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All Hail The Conqueror


"The conquering Conqueror rides on as Kuldeep Singh finally savours the seduction of the famed 300B. Will our savant hero conquer or be conquered? Stay tuned for our next episode of The Kool and the Deep...

Audio Note is one company that has never needed to cloud its philosophy in marketing double-talk. Their premise has always been rather simple -- directly heated triodes in single-ended mode with no global feedback. Or nothing.



Simplicity is the key. A single-ended tube amp has very few components as compared to the more ubiquitous push-pull topologies. But perversely, this doesn't make things any cheaper. Instead, the output transformer has to be uprated considerably (read expensively) to ensure that the standing DC current does not saturate its core. Power supplies too have to be better as there's no inherent cancelling of ripple.

And lastly, there's the simplest argument of all: Every component exerts an influence on the sound, so they must each be of the very best possible quality.

The criteria of utmost simplicity at its highest quality therefore carries with it a very heavy price tag. Aware of the fact that the Gaku-On is not going to do any favours for Peter Qvotrup's battle for the hearts and minds of audiophiles everywhere, Audio Note has released its Volkswagon -- cheap (relatively speaking), but with its heart in the right place -- enter the Conqueror ....

- FEATURES -

The Conqueror is a stereo single-ended power amp built using the venerable 300B tube, the last true triode designed specifically for linearity. The best examples of these tubes are said to have originated from Western Electric during the 50s. The samples provided with the amp are branded Audio Note and are sourced from factories in China after which they are burned in, tested and selected.



The power supply for the amp is valve rectified -- no expense spared here. There's only one valve per channel apart from the 300Bs and these are 6H8s. I reckon that these are dual-triodes, but I couldn't find any data in my usual stash of databooks.

My pet ant Andy is terminally chicken when it comes to high voltages and no amount of sugar lumps could persuade him to sneak a peek under the grilles. So the usual component quality report won't be forthcoming, but knowing Audio Note, they should be industrial quality at the very least.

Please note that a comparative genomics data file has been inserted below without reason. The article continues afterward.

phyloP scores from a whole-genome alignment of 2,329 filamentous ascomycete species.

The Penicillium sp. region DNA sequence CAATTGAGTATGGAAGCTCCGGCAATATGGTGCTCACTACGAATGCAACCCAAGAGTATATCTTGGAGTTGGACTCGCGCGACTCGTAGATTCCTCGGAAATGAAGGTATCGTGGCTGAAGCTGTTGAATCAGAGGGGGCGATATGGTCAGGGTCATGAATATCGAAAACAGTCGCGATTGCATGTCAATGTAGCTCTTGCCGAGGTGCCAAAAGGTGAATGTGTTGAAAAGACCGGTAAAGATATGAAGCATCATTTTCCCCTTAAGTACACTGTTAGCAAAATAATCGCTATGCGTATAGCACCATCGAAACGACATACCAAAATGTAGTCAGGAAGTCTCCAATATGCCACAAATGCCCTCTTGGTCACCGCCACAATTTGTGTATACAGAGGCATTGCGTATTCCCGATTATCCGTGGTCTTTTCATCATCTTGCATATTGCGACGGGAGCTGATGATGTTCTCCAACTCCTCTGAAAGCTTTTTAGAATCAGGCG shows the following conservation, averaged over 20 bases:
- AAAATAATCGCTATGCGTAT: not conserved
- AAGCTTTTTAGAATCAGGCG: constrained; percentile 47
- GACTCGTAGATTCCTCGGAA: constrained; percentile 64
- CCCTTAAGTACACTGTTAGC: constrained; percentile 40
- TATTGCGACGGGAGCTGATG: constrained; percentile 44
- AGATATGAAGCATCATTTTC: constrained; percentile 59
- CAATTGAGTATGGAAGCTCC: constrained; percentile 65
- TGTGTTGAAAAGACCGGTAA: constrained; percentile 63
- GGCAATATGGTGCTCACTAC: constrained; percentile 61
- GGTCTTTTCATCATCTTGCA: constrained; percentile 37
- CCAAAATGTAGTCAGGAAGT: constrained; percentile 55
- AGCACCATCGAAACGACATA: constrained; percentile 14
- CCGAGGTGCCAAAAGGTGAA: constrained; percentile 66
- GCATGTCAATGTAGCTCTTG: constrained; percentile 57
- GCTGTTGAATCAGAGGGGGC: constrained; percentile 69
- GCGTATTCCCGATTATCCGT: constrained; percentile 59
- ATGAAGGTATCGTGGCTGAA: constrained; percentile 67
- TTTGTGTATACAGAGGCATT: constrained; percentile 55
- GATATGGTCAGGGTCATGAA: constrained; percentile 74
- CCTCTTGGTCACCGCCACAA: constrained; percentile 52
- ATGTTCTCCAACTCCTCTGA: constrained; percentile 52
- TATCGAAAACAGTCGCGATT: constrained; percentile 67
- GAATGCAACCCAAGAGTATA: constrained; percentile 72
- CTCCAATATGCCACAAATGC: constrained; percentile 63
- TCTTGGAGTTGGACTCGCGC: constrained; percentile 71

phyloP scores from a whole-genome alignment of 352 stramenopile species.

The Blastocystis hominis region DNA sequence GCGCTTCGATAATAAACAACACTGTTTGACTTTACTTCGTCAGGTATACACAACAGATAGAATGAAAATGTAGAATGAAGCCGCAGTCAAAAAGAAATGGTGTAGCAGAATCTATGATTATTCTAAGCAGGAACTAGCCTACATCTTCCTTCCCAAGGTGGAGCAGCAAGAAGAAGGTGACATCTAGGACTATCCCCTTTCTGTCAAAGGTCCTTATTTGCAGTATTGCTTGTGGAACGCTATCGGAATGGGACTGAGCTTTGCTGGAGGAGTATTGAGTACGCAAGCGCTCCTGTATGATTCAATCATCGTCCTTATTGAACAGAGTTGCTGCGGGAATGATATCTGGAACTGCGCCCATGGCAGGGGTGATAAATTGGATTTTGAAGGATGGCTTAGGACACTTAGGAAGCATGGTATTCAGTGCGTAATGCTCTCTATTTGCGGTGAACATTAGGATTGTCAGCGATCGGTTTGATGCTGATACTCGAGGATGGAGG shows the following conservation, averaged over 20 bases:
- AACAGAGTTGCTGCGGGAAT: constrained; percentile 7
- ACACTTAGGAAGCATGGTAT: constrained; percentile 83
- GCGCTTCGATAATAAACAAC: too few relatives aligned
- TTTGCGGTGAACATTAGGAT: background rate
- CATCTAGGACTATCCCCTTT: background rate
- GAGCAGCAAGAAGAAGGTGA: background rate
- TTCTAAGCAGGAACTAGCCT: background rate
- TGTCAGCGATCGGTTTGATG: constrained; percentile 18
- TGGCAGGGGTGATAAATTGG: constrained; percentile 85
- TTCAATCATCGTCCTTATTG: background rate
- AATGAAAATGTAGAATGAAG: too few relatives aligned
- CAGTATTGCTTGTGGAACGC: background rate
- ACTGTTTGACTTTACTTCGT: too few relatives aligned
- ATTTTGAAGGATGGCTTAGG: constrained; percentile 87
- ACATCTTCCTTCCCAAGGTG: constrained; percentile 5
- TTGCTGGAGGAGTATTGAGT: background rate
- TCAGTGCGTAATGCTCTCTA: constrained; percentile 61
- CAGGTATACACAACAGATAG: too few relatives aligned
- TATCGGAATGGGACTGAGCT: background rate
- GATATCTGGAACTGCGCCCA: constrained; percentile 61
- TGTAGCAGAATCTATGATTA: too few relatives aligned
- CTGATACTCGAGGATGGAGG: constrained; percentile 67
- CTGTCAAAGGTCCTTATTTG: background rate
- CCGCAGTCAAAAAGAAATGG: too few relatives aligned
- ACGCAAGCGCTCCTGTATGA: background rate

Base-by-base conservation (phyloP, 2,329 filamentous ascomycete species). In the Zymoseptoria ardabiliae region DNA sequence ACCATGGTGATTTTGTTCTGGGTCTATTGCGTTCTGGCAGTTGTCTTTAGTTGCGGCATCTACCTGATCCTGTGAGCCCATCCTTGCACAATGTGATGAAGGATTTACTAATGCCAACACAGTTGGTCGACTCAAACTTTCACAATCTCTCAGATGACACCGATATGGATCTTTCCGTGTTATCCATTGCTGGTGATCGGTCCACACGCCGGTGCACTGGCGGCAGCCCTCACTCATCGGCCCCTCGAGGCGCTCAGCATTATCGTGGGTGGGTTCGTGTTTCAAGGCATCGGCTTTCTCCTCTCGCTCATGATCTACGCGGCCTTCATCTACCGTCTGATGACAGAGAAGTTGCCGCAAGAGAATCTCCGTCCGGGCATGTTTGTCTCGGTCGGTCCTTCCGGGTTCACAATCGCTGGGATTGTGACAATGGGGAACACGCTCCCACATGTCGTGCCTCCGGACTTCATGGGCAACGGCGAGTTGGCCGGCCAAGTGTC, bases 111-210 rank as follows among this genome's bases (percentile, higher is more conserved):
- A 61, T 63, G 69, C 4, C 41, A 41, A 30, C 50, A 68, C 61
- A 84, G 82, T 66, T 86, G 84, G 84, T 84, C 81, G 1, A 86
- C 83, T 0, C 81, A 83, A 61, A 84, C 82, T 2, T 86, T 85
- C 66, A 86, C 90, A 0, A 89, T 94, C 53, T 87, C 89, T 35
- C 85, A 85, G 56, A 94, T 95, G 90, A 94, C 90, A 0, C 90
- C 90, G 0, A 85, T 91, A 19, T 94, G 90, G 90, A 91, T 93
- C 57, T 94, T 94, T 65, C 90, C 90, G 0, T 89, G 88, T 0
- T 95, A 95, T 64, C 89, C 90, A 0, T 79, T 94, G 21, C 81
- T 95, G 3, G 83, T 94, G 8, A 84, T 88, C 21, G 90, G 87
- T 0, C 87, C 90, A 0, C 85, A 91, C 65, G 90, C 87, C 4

Round the back, you get RCA input sockets, loudspeaker terminals (of the 4mm variety) and, of course, an IEC mains socket.

- SOUND -

As will become apparent during the course of this review, partnering ancillaries were necessarily limited. For the most part, the amp was auditioned with a pair of Audio Note AN-J loudspeakers, with back-up duties falling to Epos ES11, Monitor Audio Monitor 3 and Technics SB-M300 jobs. Various CD players were used, at times with a supplied Audio Note DAC1 DAC; Audio Note's M1 preamp was used exclusively throughout the listening sessions.



Although I've had some experience with single-ended sound within my system, this was the first time 300B-based amplification held center-stage. There were two apparent rules to partnering speakers with this amp. Firstly, they had to have a smooth impedance response, which meant staying away from the likes of sharply tuned reflex-ported speakers and transmission line jobs. Second rule, they had to have high sensitivity transducers to get decent SPLs. Nothing below 88db, certainly.

After a while playing "musical speakers", it became apparent that the amp really did like the AN-J, a sensitive sealed-box design. The speakers, by themselves, have a number of colourations when used with other amps, but once partnered with the Conqueror, everything seems to fall in place.

Now, there are a number of transistor breathing folk who'll tell you that valves sound nice because of their warm tone (read: rolled off treble) and full (read: uncontrolled) bass. Strike out both counts when it comes to this amp.

Partner it with a bright CD player or DAC and prepare to dive for cover. It hides nothing and really strips the music clear of haziness, and there you have it -- a butt neked sound, warts an' all. The highs are well extended, but even with treble heavy material, there's never a moment when the amp steps on the harsh side -- if you choose your source with care, that is. All the treble air I so lust for is here, and this makes for really good listening when it comes to percussion tracks.